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Tips for Finding the Most Credible Online Reference Material

Despite the massive popularity of social media, online videos, and multi-player online games, the number of web users searching for reference material online still dominates the internet landscape. According to a May 2013 survey, the Pew Internet and American Life Project found that 91% of adult web users utilize the internet to find online information. This makes searching for online reference materials the number one internet activity among American adults.

When it comes to looking for hard, credible facts online, the web’s biggest problem is also it biggest strength. For the most part, folks can go online and access volumes of online articles for free. At the same time, just about anyone post articles online whether they are fact-based or not.

If you have ever taken a college class that requires research after the advent of the internet, you probably know that college professors and instructors usually have strict rules governing online research. Since academics requires sources that are fact based, many college instructors forbid the use of wikis, blogs, and biased websites as research sources. The obvious reason for this is the fact that sources such as these are not always fact checked, and often include opinions and rants.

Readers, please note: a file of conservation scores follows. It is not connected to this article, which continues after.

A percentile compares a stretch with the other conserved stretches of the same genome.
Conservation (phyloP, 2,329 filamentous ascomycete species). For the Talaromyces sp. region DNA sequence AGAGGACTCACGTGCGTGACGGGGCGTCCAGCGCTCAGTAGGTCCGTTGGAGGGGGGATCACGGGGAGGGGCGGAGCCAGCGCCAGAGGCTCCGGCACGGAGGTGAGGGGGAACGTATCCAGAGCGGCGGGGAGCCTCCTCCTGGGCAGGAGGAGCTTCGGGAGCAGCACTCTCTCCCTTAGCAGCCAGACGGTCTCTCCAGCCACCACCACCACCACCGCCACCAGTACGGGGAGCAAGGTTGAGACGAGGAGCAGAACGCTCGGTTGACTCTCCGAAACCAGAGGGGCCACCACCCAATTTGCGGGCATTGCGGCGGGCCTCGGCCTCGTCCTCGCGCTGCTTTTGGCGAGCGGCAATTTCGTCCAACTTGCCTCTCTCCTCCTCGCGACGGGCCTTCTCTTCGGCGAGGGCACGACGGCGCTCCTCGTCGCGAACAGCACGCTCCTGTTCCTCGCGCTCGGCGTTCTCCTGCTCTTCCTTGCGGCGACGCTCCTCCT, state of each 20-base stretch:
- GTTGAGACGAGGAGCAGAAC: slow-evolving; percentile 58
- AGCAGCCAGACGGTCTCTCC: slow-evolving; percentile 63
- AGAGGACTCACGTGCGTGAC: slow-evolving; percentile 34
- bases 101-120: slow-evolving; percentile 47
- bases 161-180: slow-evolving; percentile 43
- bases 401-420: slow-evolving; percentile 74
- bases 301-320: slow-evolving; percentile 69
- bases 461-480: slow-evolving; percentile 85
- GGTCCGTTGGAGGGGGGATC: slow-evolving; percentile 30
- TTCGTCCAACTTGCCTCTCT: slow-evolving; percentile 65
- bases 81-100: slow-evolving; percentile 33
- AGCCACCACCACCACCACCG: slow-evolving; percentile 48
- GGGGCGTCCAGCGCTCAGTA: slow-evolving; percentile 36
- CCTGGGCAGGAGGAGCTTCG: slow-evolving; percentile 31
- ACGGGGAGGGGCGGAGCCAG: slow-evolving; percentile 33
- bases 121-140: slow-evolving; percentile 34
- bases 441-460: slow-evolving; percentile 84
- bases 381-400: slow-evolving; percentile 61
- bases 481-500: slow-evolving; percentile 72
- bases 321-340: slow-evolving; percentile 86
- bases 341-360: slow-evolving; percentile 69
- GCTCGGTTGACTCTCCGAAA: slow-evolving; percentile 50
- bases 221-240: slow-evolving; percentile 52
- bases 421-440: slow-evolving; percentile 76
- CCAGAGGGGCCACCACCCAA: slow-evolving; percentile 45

What I am getting to is that online information should be taken with a grain of salt unless the sources can be prove legitimate. While popular sources like Wikipedia do their best to make sure that any posted information is cited from factual resources, the fact remains that anyone can add, subtract, edit, and alter their webpages. Sure, errors and inaccurate information might be caught the same day, but it may go weeks, or even months, before the appropriate edits are made.

The internet is the greatest informational resource since the beginning of human existence. However, web users should approach it with caution if they are hoping to find accurate, credible information. Of course, it is there, but it is just a matter of knowing how to find it. Thus, if you want to learn how to find actual “facts,” you should probably go to college.

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